“From the moment you get the news that you are pregnant, you will probably be filled with a rush of emotions – and most likely a flood of questions too. While the first trimester of pregnancy is filled with a host of changes for you and for your baby, many will be invisible to the outside world. Read on to find out what happens to your body and how to stay healthy.
What is the first trimester?
A full-term pregnancy lasts around 9 months, and most people (including your doctors and midwives) will break this up into 3 ‘trimesters’. Although you are pregnant from the moment of conception – when a male sperm fertilises your ovum (egg) – the first trimester of pregnancy is counted from the first day of your last period through to week 12. This is because most women who conceive naturally won’t know the date of conception.
Trimesters are a helpful way to think about pregnancy because the changes that happen to you and your baby fall into the 3 broad categories of early, middle and late pregnancy, called first, second and third trimesters.
What happens to your body?
For some women, the first trimester is characterised by nausea (often called ‘morning sickness’, although it can occur at any time of day). But remember that every pregnancy is different and while some women have food cravings, others experience food aversions, and some have no change in appetite at all.
Other changes in the first trimester include changes to your breasts as they become tender, larger and heavier, while your uterus will grow and put pressure on your bladder so that you need to urinate more often.
You might feel a range of emotions during your first trimester. Hormone changes may make you feel moody or irritable, and tiredness is common in the early months. These feelings are normal, so discuss how you feel with you partner or with a close friend. If you feel down or anxious, speak with your doctor or midwife.
What happens to the baby?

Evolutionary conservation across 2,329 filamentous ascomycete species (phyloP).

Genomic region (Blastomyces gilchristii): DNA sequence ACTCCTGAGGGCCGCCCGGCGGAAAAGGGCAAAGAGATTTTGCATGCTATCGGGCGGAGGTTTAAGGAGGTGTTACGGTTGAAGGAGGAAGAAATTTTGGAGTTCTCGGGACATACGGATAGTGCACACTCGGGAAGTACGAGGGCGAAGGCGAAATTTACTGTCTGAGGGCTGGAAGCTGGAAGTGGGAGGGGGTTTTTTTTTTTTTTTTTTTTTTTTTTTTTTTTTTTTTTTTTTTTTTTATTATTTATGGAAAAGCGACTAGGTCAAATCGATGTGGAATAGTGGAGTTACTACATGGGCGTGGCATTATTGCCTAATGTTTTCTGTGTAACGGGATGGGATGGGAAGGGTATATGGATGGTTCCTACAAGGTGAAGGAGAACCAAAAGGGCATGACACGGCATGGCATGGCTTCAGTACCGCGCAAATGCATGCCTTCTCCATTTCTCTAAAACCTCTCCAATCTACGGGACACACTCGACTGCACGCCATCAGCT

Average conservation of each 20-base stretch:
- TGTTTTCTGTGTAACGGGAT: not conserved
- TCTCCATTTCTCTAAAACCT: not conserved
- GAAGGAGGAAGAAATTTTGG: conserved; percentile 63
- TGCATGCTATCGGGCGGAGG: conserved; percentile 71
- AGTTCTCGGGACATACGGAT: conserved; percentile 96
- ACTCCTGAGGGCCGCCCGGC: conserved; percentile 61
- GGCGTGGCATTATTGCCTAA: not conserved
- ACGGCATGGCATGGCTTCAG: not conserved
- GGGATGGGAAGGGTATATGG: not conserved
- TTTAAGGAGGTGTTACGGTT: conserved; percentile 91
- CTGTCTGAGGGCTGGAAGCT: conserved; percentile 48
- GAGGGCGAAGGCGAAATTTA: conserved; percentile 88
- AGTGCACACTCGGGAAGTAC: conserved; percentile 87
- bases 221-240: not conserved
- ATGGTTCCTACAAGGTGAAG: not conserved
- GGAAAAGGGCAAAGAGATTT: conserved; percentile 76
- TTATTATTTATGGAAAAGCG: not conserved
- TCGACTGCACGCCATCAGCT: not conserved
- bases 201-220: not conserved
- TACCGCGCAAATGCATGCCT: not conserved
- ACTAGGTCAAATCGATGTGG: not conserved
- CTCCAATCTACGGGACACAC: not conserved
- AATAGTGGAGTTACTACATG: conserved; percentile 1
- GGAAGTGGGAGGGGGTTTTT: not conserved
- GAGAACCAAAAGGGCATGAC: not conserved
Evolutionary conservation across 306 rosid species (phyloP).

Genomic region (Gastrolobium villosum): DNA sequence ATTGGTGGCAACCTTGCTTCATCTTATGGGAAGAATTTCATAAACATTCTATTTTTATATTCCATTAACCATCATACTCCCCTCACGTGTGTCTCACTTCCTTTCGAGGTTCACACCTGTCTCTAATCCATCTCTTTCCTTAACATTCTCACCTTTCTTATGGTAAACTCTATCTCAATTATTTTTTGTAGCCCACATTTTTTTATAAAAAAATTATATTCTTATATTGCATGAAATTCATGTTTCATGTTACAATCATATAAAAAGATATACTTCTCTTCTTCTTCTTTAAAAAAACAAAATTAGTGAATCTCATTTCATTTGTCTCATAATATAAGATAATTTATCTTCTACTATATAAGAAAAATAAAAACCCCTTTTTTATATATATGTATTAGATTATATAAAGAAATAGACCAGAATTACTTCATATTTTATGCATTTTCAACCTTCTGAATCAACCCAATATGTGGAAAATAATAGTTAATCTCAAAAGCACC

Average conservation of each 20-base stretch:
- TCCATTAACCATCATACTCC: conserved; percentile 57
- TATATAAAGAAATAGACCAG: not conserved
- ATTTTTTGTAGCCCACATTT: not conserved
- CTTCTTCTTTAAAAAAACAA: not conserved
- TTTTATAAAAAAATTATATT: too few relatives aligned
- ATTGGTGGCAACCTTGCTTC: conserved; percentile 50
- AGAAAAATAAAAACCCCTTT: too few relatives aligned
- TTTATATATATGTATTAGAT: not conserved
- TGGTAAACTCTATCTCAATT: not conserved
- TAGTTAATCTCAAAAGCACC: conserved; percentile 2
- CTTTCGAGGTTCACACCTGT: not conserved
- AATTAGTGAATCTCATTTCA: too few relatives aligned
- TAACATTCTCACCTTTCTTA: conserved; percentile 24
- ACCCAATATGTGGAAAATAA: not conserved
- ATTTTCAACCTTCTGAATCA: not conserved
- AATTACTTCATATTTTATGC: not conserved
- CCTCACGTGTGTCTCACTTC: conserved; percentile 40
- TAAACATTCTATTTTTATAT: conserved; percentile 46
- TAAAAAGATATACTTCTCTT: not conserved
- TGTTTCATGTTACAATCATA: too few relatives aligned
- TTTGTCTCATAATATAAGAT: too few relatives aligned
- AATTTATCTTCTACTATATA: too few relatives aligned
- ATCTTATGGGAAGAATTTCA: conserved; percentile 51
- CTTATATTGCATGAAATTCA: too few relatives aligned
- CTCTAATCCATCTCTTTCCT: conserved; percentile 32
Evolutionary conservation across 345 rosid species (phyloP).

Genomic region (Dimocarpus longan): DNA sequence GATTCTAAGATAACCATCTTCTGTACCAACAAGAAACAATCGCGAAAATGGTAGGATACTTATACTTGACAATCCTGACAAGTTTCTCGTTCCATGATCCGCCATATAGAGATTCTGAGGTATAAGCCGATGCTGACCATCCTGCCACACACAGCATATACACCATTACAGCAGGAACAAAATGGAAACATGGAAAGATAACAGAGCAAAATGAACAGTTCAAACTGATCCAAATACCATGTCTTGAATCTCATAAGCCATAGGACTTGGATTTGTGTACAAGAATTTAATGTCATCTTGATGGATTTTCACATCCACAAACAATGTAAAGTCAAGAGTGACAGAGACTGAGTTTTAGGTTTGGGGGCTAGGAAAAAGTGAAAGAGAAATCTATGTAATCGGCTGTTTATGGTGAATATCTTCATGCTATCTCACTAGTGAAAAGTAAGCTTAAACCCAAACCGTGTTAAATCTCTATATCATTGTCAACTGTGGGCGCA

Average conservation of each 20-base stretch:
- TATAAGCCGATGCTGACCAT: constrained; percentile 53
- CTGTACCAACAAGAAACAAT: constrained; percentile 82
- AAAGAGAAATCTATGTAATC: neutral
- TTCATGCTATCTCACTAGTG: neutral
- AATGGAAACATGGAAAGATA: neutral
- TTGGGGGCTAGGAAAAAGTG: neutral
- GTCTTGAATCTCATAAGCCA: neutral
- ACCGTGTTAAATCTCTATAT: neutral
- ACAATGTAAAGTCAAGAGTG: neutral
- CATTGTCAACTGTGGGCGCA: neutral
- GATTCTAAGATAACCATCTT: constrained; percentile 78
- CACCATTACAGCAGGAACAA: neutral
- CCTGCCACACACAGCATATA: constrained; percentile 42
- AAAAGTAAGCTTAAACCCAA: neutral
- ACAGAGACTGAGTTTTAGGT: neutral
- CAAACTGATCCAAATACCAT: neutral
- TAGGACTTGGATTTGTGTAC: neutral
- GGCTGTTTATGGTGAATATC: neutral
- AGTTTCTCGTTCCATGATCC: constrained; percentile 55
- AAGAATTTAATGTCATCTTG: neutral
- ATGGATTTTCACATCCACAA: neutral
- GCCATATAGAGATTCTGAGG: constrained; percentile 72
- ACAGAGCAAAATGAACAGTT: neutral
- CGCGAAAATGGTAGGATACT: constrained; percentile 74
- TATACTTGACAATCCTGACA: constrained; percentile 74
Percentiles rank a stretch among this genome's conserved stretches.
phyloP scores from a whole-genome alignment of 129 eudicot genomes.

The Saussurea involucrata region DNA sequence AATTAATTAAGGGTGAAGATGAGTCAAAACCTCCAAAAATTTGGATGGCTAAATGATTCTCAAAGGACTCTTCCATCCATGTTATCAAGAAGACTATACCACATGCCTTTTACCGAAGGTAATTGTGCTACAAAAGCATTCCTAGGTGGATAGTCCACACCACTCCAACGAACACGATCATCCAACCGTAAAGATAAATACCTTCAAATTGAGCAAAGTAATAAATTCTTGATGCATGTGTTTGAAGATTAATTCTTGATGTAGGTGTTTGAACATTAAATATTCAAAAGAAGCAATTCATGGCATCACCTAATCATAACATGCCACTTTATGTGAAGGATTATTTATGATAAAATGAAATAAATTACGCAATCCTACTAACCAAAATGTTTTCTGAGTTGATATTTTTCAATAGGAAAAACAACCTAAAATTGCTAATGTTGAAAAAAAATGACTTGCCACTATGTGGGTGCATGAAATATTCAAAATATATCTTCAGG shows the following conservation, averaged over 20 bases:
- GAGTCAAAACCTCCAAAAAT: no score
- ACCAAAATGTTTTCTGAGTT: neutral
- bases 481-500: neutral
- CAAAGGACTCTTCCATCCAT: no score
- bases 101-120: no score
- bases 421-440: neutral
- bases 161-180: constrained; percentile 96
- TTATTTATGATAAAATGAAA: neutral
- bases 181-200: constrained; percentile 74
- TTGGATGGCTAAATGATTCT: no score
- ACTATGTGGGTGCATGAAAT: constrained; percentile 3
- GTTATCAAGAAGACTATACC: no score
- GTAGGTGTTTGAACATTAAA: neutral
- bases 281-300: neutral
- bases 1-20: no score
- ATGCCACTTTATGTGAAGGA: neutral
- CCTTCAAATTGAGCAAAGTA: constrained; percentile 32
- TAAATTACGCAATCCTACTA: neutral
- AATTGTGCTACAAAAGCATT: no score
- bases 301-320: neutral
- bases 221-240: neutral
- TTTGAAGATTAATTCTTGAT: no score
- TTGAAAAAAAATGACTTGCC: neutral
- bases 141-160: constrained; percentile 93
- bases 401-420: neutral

Through the first trimester, your baby goes from being a fertilised ovum to a fetus of about 6cm in length at 12 weeks. By the end of the first trimester, your baby’s heart is starting to beat, and the brain, stomach and intestines are developing. There are little bumps known as ‘buds’ where arms and legs are starting to grow.
What can be expected from the doctor and midwife?
Your antenatal (pregnancy) health checks might be with your GP, a midwife or an obstetrician, depending on where you will give birth. During your first antenatal health check, you will probably have your pregnancy confirmed with a urine or blood test. These are more reliable than home pregnancy tests. First trimester antenatal health checks usually happen every 4 to 6 weeks, but this can vary, based on your health and how your baby develops.
Many women are offered an ultrasound scan at around 12 weeks – you might hear the baby’s heartbeat at this scan. This ultrasound will also show if you are having a multiple birth (e.g. twins) and can help estimate the baby’s size and due date, as well as check for some health conditions.
Other health checks during the first trimester include:
- urine tests to detect urinary infections, a common but manageable condition that if left untreated can trigger pre-term labour
- blood tests to check your blood type (particularly Rh status), iron levels, blood sugars (for gestational diabetes), rubella (German measles) immunity, and other infections such as HIV, hepatitis B and syphilis
- general maternal health and wellbeing checks, including a discussion of concerns you might have about your pregnancy or general health, and a medication review (including natural or alternative medicines) to check for safety during pregnancy
How to stay healthy
Staying healthy is doubly important during pregnancy. If you are a smoker, this is a great time to quit – speak with your doctor or pharmacist for support.
It is safest not to drink any alcohol while you are pregnant, since even low-level drinking, particularly in the first trimester of pregnancy, can have long-term negative effects on your baby.
Try to eat a variety of nutritious foods during pregnancy since this will help meet your baby’s nutritional requirements, as well as your own. While the amount of food you need to eat during your first trimester won’t increase by much, you will need more of some nutrients. Most women will also need folic acid and iodine supplements because it’s difficult to get enough of these from food alone.
It’s important to keep up regular physical activity during your pregnancy because of the many benefits both for you and your baby. If you experience any discomfort or complications, speak to your doctor or midwife.
Things to consider in the first trimester
- Book your antenatal appointments for the whole trimester – they are important for tracking your health and your baby’s growth.
- Get support – ask your partner, a friend or a family member to go with you to health checks.
- Are your vaccinations up to date? Immunisation is important, and several vaccines are funded for pregnant women under the National Immunisation Program. Speak to your doctor for guidance.
- Your doctor or midwife can help you access a range of support services, not just for medical concerns – for example, if you feel you are at risk of violence or you are feeling vulnerable during your pregnancy”.